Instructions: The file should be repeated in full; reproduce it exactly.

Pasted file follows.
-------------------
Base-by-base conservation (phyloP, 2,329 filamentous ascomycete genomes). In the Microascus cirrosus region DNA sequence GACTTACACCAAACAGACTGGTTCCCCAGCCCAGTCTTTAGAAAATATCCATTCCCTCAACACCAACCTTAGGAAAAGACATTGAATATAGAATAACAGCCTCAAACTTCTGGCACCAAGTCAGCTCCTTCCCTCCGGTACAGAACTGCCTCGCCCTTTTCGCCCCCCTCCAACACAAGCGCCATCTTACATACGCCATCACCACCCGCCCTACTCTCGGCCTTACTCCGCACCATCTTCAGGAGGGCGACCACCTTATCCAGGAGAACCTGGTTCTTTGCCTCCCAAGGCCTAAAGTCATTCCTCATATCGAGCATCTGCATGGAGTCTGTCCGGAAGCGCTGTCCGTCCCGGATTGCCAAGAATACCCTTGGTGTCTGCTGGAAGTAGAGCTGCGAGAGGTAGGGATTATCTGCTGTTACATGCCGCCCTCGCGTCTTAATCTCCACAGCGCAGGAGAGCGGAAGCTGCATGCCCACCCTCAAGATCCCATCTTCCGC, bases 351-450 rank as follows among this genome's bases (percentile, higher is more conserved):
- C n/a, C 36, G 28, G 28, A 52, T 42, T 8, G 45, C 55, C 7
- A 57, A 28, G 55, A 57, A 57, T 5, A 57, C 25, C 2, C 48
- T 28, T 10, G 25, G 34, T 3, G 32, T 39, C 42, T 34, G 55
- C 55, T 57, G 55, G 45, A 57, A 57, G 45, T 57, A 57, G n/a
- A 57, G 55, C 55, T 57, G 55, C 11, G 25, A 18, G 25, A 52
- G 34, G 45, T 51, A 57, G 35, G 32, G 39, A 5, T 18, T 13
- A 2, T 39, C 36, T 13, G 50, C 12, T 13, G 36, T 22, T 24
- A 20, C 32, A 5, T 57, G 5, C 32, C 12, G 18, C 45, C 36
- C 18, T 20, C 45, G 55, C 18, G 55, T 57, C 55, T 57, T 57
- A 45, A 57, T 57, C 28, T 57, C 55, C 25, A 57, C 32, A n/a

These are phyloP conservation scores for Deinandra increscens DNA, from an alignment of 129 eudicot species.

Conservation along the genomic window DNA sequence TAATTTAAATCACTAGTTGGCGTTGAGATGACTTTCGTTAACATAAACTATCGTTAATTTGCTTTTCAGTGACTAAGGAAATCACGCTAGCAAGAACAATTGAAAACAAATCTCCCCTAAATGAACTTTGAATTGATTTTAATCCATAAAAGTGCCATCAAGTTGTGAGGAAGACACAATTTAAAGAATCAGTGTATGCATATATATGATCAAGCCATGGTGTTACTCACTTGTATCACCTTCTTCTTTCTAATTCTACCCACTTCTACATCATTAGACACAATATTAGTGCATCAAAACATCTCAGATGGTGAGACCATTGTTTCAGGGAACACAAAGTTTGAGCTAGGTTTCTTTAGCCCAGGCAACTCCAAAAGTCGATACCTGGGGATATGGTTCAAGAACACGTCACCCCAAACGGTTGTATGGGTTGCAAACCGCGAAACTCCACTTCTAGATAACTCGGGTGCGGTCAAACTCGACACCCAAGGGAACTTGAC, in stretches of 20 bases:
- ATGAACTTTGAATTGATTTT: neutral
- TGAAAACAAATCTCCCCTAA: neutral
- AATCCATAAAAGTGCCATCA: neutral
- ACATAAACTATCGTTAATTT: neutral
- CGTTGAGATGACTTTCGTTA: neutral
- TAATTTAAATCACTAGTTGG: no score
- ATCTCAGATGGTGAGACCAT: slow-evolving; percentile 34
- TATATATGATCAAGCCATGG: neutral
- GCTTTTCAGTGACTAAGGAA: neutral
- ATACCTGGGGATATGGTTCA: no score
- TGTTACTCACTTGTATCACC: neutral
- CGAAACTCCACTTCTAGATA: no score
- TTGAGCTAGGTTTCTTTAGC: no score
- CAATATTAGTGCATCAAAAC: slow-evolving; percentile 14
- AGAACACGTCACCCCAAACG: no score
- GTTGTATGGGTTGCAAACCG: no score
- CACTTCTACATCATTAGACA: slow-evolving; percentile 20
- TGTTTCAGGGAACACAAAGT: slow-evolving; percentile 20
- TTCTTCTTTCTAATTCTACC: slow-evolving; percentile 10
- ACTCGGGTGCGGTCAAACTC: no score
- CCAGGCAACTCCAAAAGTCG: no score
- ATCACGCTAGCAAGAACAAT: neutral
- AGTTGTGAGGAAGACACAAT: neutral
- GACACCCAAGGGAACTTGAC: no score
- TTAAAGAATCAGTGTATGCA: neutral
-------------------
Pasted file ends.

Base-by-base conservation (phyloP, 2,329 filamentous ascomycete genomes). In the Microascus cirrosus region DNA sequence GACTTACACCAAACAGACTGGTTCCCCAGCCCAGTCTTTAGAAAATATCCATTCCCTCAACACCAACCTTAGGAAAAGACATTGAATATAGAATAACAGCCTCAAACTTCTGGCACCAAGTCAGCTCCTTCCCTCCGGTACAGAACTGCCTCGCCCTTTTCGCCCCCCTCCAACACAAGCGCCATCTTACATACGCCATCACCACCCGCCCTACTCTCGGCCTTACTCCGCACCATCTTCAGGAGGGCGACCACCTTATCCAGGAGAACCTGGTTCTTTGCCTCCCAAGGCCTAAAGTCATTCCTCATATCGAGCATCTGCATGGAGTCTGTCCGGAAGCGCTGTCCGTCCCGGATTGCCAAGAATACCCTTGGTGTCTGCTGGAAGTAGAGCTGCGAGAGGTAGGGATTATCTGCTGTTACATGCCGCCCTCGCGTCTTAATCTCCACAGCGCAGGAGAGCGGAAGCTGCATGCCCACCCTCAAGATCCCATCTTCCGC, bases 351-450 rank as follows among this genome's bases (percentile, higher is more conserved):
- C n/a, C 36, G 28, G 28, A 52, T 42, T 8, G 45, C 55, C 7
- A 57, A 28, G 55, A 57, A 57, T 5, A 57, C 25, C 2, C 48
- T 28, T 10, G 25, G 34, T 3, G 32, T 39, C 42, T 34, G 55
- C 55, T 57, G 55, G 45, A 57, A 57, G 45, T 57, A 57, G n/a
- A 57, G 55, C 55, T 57, G 55, C 11, G 25, A 18, G 25, A 52
- G 34, G 45, T 51, A 57, G 35, G 32, G 39, A 5, T 18, T 13
- A 2, T 39, C 36, T 13, G 50, C 12, T 13, G 36, T 22, T 24
- A 20, C 32, A 5, T 57, G 5, C 32, C 12, G 18, C 45, C 36
- C 18, T 20, C 45, G 55, C 18, G 55, T 57, C 55, T 57, T 57
- A 45, A 57, T 57, C 28, T 57, C 55, C 25, A 57, C 32, A n/a

These are phyloP conservation scores for Deinandra increscens DNA, from an alignment of 129 eudicot species.

Conservation along the genomic window DNA sequence TAATTTAAATCACTAGTTGGCGTTGAGATGACTTTCGTTAACATAAACTATCGTTAATTTGCTTTTCAGTGACTAAGGAAATCACGCTAGCAAGAACAATTGAAAACAAATCTCCCCTAAATGAACTTTGAATTGATTTTAATCCATAAAAGTGCCATCAAGTTGTGAGGAAGACACAATTTAAAGAATCAGTGTATGCATATATATGATCAAGCCATGGTGTTACTCACTTGTATCACCTTCTTCTTTCTAATTCTACCCACTTCTACATCATTAGACACAATATTAGTGCATCAAAACATCTCAGATGGTGAGACCATTGTTTCAGGGAACACAAAGTTTGAGCTAGGTTTCTTTAGCCCAGGCAACTCCAAAAGTCGATACCTGGGGATATGGTTCAAGAACACGTCACCCCAAACGGTTGTATGGGTTGCAAACCGCGAAACTCCACTTCTAGATAACTCGGGTGCGGTCAAACTCGACACCCAAGGGAACTTGAC, in stretches of 20 bases:
- ATGAACTTTGAATTGATTTT: neutral
- TGAAAACAAATCTCCCCTAA: neutral
- AATCCATAAAAGTGCCATCA: neutral
- ACATAAACTATCGTTAATTT: neutral
- CGTTGAGATGACTTTCGTTA: neutral
- TAATTTAAATCACTAGTTGG: no score
- ATCTCAGATGGTGAGACCAT: slow-evolving; percentile 34
- TATATATGATCAAGCCATGG: neutral
- GCTTTTCAGTGACTAAGGAA: neutral
- ATACCTGGGGATATGGTTCA: no score
- TGTTACTCACTTGTATCACC: neutral
- CGAAACTCCACTTCTAGATA: no score
- TTGAGCTAGGTTTCTTTAGC: no score
- CAATATTAGTGCATCAAAAC: slow-evolving; percentile 14
- AGAACACGTCACCCCAAACG: no score
- GTTGTATGGGTTGCAAACCG: no score
- CACTTCTACATCATTAGACA: slow-evolving; percentile 20
- TGTTTCAGGGAACACAAAGT: slow-evolving; percentile 20
- TTCTTCTTTCTAATTCTACC: slow-evolving; percentile 10
- ACTCGGGTGCGGTCAAACTC: no score
- CCAGGCAACTCCAAAAGTCG: no score
- ATCACGCTAGCAAGAACAAT: neutral
- AGTTGTGAGGAAGACACAAT: neutral
- GACACCCAAGGGAACTTGAC: no score
- TTAAAGAATCAGTGTATGCA: neutral